Her by Kaleigh McIntyre

A girl sitting on a bus bench drinking coffee. Is she going to get on. Where is she going. Where has she been. Does it even matter where she’s been if she knows where she’s going next. Does she come out every morning, like this one, and wait for her bus. Is she trying to get away from something. Or trying to get back to it. Where on earth is her coat.

Doesn’t she know it’s freezing this time of year. Does she know that she’s wearing some of her latte on her cashmere sweater. Does she know and just not care. Is she a wanderer. Does she like to stay close to home. Why do I want to speak to her so badly. Why am I drawn to her worn face. Why do I want to know the story behind the deep lines in her face, the ones that say she’s laughed a lot in her life, and the story about the circles under her eyes that say she hasn’t slept a lot lately. Does she have a husband at home who won’t tell her how beautiful she is. Or a stack of bills too high for her paycheck. Or maybe a high-pressure job nearby she’s late to. Does she come to this bench in the mornings to have a few moments of peace with her venti latte and her thoughts. To just forget whatever it is that she can’t tune out anywhere else. Or maybe to hear the sounds of a world outside of her, to remind her of how minuscule her problems are in the “big picture.” Or to watch others as they board their own buses. To speculate their stories, as I speculate hers. To feel connected for just a moment to some other, stronger woman.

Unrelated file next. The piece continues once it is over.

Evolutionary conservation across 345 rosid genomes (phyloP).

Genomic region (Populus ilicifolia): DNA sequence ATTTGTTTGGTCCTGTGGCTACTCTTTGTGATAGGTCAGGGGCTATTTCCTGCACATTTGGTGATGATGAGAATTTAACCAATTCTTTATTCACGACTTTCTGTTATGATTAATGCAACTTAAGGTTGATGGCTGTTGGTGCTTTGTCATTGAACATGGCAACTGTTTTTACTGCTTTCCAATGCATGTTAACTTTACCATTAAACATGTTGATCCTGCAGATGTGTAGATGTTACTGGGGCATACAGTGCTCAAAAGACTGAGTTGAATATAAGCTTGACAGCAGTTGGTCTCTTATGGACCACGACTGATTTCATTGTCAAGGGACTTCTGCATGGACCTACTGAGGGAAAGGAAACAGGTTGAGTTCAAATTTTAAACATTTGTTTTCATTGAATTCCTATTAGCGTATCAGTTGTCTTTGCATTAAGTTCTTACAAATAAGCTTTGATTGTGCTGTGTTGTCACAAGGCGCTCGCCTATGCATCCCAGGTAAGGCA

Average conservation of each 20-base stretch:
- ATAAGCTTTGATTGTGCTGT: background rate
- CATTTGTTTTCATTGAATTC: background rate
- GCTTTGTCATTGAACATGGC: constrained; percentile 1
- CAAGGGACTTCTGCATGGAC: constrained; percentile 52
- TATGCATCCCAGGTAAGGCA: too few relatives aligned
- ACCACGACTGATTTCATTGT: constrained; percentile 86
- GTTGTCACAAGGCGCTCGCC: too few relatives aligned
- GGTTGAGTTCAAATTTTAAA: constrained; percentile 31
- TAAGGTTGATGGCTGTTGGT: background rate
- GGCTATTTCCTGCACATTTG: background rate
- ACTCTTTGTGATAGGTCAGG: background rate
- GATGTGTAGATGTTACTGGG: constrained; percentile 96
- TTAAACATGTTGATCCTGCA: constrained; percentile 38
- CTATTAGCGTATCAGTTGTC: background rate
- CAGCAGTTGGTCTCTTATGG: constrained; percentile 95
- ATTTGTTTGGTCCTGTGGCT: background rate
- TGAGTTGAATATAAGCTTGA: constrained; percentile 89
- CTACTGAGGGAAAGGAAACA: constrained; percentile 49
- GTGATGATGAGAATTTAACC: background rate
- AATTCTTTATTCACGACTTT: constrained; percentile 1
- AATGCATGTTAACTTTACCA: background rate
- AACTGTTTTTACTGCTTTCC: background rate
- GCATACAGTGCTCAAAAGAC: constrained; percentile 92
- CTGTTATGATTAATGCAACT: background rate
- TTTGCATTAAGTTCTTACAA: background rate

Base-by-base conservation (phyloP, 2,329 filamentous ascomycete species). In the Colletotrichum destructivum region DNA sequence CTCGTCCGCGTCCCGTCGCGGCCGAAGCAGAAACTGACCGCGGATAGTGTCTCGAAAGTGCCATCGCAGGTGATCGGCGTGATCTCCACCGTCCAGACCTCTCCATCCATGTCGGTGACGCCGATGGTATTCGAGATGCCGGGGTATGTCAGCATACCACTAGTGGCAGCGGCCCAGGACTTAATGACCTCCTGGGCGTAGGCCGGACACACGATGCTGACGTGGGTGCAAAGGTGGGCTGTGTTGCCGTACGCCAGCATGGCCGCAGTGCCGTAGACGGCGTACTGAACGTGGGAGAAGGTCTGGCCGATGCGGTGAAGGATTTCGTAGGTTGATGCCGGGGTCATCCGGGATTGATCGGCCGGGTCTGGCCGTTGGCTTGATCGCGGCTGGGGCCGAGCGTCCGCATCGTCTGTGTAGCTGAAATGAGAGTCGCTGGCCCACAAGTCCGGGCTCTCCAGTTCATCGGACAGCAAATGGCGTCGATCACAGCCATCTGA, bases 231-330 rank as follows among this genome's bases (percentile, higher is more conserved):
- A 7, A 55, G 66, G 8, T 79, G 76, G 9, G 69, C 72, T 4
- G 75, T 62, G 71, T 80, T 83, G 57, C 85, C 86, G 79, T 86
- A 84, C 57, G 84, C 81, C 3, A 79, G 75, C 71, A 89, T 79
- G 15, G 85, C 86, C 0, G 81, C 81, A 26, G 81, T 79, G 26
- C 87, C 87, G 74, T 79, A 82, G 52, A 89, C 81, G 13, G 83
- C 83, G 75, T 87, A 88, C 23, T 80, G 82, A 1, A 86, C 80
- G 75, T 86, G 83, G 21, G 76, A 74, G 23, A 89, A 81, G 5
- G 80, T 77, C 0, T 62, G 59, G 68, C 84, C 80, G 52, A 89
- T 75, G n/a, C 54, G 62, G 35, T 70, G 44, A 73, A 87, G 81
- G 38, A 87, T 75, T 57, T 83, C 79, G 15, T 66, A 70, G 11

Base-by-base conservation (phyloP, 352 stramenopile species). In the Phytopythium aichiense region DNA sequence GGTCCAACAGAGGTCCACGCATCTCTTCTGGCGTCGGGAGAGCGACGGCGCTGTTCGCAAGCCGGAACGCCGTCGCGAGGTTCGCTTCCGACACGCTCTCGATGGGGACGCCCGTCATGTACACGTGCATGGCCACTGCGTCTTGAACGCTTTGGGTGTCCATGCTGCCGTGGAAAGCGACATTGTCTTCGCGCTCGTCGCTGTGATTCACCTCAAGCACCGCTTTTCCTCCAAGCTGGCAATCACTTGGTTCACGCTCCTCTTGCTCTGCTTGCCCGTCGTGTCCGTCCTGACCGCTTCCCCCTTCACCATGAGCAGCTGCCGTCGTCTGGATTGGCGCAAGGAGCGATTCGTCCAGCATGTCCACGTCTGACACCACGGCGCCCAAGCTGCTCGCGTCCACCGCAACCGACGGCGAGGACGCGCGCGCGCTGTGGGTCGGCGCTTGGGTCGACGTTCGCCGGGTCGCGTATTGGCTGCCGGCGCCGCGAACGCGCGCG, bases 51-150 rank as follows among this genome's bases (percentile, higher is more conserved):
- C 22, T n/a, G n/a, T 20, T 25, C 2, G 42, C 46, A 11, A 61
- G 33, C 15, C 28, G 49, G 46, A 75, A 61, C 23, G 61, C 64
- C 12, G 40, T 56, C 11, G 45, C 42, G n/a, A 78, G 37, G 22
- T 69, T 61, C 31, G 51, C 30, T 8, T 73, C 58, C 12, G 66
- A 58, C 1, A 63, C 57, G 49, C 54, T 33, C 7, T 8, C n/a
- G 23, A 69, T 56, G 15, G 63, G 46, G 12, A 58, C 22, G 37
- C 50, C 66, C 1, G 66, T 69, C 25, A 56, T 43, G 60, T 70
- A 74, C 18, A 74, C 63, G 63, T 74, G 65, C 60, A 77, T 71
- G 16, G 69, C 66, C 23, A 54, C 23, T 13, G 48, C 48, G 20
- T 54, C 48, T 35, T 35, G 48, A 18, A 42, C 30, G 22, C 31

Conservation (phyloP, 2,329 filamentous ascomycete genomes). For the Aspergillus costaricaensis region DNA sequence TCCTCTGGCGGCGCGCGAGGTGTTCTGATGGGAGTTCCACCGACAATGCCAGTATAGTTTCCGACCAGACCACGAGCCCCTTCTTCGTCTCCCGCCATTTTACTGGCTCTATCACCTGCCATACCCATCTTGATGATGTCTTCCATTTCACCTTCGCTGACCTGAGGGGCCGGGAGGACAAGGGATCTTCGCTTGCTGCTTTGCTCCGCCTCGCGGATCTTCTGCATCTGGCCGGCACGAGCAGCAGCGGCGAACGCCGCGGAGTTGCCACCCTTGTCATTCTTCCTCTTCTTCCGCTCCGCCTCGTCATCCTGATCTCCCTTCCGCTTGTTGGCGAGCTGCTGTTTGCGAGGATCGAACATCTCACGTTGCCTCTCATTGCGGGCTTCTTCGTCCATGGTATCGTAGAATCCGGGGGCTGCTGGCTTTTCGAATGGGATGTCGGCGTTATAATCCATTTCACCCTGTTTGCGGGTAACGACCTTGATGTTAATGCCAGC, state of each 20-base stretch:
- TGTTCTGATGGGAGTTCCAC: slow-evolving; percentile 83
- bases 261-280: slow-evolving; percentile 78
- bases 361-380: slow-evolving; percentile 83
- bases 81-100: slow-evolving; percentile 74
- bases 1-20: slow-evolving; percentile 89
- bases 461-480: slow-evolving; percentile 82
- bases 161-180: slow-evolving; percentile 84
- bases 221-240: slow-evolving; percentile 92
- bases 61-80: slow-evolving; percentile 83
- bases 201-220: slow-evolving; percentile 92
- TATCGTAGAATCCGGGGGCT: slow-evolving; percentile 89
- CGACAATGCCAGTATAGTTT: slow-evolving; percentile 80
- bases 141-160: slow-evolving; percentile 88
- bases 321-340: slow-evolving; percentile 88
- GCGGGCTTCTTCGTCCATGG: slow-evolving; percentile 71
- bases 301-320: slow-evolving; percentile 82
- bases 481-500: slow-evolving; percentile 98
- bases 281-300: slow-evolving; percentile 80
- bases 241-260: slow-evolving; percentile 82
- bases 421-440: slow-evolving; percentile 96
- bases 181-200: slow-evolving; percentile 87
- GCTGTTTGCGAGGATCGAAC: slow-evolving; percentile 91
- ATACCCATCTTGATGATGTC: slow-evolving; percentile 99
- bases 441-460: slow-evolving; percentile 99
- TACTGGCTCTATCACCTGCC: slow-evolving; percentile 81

All I know for certain is this: in this moment, none of those things matter as she realizes I’m staring, and we exchange smiles.

 

-Originally published in The Elixir’s 2016-17 print edition

-Photo credit to Damien Demolder

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